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Workers Compensation Rights – Your Guide To Benefits

3 min read

Workers compensation is a form of insurance that provides income protection to employees who suffer a work-related injury or illness. Workers compensation rights, in order to qualify, must be provided by the employer and typically applies only to collisions with various objects, repetitious motions, and psychological stresses. In some cases this may also include exposure to hazardous substances or diseases such as lead poisoning.

You may be eligible for benefits if you are injured on the job

The extent of the benefits you are entitled to depends upon the facts of your particular case

In many cases, you will be eligible for a lump-sum payment. However, if your employer has not fulfilled their obligations under workers compensation laws, then you may not get the full amount of money you need to make ends meet. In fact, there may be a lot more people who are entitled to money from your employer than there is money available.

Using a workers compensation lawyer can help you determine if the amount of money you are owed is accurate and that the plan of your employer is consistent with the law. A worker compensation lawyer will be able to tell you whether or not your employer has worked out a settlement with their insurance company for your case, or whether they offered to settle before reaching a decision point in court. If there is no agreement or offer, through a workers compensation lawyer it is possible to find out more about your case and any other options that might apply to you.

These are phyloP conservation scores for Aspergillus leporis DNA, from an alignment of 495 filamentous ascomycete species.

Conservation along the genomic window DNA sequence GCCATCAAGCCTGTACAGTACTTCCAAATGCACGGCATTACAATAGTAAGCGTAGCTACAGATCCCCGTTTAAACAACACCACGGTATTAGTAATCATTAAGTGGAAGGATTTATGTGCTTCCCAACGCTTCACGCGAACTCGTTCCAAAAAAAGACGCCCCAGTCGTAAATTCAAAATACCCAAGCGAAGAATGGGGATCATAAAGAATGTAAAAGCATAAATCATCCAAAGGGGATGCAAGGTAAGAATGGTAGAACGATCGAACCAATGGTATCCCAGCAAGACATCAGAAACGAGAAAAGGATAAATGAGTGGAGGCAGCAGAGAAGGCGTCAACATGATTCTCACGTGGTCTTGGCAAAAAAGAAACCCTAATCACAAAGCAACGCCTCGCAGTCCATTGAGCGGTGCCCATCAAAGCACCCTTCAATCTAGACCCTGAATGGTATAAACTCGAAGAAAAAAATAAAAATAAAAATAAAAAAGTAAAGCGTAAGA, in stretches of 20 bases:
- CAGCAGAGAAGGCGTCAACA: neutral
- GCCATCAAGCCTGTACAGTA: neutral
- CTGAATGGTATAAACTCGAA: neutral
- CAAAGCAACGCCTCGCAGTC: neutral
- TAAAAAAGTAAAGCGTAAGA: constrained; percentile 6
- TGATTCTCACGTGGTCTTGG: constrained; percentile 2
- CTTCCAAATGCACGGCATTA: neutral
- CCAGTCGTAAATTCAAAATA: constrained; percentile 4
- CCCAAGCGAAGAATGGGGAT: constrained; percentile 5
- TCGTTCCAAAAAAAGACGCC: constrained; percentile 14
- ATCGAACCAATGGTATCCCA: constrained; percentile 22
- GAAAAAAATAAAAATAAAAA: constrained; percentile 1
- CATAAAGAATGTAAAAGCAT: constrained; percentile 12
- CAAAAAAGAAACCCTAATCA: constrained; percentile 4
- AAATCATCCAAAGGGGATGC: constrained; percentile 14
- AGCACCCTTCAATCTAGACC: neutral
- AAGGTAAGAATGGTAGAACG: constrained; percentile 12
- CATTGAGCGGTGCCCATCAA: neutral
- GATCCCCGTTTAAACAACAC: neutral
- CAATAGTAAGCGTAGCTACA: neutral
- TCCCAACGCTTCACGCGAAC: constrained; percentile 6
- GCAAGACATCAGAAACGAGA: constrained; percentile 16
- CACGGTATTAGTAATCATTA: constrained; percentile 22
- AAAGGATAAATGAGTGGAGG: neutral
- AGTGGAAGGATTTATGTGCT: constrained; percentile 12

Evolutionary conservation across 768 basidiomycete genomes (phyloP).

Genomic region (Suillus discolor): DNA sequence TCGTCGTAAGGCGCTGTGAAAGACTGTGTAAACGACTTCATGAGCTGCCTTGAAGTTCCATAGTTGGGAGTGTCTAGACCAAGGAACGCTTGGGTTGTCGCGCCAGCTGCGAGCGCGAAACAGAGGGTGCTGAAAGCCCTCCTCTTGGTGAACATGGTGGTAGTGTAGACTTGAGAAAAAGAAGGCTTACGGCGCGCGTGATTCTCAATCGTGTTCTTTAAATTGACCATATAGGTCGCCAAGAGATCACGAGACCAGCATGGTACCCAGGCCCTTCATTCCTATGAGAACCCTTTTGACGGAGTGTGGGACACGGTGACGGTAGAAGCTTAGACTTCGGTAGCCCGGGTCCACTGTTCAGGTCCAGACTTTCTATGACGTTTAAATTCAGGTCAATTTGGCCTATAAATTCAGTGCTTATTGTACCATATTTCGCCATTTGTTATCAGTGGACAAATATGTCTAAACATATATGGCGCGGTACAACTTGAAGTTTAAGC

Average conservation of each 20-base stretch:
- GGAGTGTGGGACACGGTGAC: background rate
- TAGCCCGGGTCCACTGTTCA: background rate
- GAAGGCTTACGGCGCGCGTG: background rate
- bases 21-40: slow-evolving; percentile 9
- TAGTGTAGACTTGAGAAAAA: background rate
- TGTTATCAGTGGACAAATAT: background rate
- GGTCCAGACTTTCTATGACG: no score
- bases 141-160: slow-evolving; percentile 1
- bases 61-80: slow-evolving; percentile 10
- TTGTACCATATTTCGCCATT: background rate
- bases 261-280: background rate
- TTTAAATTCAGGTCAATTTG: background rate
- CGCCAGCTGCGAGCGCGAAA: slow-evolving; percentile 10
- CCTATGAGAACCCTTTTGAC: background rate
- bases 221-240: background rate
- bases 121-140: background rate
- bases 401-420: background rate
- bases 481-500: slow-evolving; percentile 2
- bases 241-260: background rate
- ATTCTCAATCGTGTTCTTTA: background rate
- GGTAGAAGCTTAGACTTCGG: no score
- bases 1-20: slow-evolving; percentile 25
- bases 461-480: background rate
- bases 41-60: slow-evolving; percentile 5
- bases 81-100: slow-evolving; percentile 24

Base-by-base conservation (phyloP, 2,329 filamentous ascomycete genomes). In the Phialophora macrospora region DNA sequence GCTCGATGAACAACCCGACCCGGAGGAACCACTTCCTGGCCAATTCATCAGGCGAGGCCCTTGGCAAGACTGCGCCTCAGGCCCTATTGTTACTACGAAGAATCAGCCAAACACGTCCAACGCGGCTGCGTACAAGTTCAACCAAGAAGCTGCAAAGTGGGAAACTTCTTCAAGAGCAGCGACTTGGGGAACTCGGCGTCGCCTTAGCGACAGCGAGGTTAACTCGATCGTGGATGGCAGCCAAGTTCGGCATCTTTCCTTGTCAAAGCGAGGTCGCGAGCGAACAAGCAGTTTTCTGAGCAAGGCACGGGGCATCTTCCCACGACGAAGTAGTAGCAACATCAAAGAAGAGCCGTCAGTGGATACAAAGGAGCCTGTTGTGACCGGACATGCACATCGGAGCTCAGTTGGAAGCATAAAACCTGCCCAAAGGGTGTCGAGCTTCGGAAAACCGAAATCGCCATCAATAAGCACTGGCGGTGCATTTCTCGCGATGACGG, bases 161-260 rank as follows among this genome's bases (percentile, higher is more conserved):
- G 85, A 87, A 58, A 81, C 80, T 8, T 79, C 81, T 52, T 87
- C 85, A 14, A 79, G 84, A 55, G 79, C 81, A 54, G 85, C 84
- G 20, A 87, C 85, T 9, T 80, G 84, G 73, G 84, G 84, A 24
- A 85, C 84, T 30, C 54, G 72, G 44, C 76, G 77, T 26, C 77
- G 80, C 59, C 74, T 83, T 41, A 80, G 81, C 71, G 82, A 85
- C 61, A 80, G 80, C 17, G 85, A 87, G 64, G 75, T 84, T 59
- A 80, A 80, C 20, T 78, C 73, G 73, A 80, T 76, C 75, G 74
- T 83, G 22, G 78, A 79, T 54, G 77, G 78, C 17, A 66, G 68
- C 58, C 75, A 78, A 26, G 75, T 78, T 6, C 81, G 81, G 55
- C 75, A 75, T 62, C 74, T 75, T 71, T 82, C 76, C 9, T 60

Workers compensation is provided by the employer but is a voluntary insurance plan. Generally, employers with a high-risk rate (i.e., large number of workers injured and/or claims or lawsuits revealed) may require the employee to enroll in the plan as a condition of employment. In some states, for example in New Hampshire, Maine, Vermont and Massachusetts, employers may have no obligation to provide workers compensation when they choose not to: for example, by contracting away their obligations under the law.

Although voluntary benefits, workers compensation is required by many states and governments. In general, the employer’s liability for benefits is not affected by the employees’ decision to participate.

Workers compensation is a complicated subject with several types of coverage. Here are some of the most common forms:

Lump-sum payments, also called permanent partial disability (PPD). PPD pays a set amount to cover total income loss due to your injury or illness. An injury that prevents you from working full time may lead to PPD. A lump sum can be paid weekly, monthly or annually. The amount will be based on your wages and the extent of your disability. The employer pays for this coverage automatically in most states, although it’s funded by a state-run insurance plan.

Medical benefits (often called “first aid”) are the costs of both diagnosis and treatment resulting from work-related injuries or illnesses. Workers compensation coverage will cover the medical treatments and diagnosis of work injuries regardless of fault. The treatment or reimbursements may be paid directly to your doctor, chiropractor, physical therapist, hospital or other medical facility. Usually it’s paid by a third party called an insurer (or group accident) that is owned by all the employers in a state.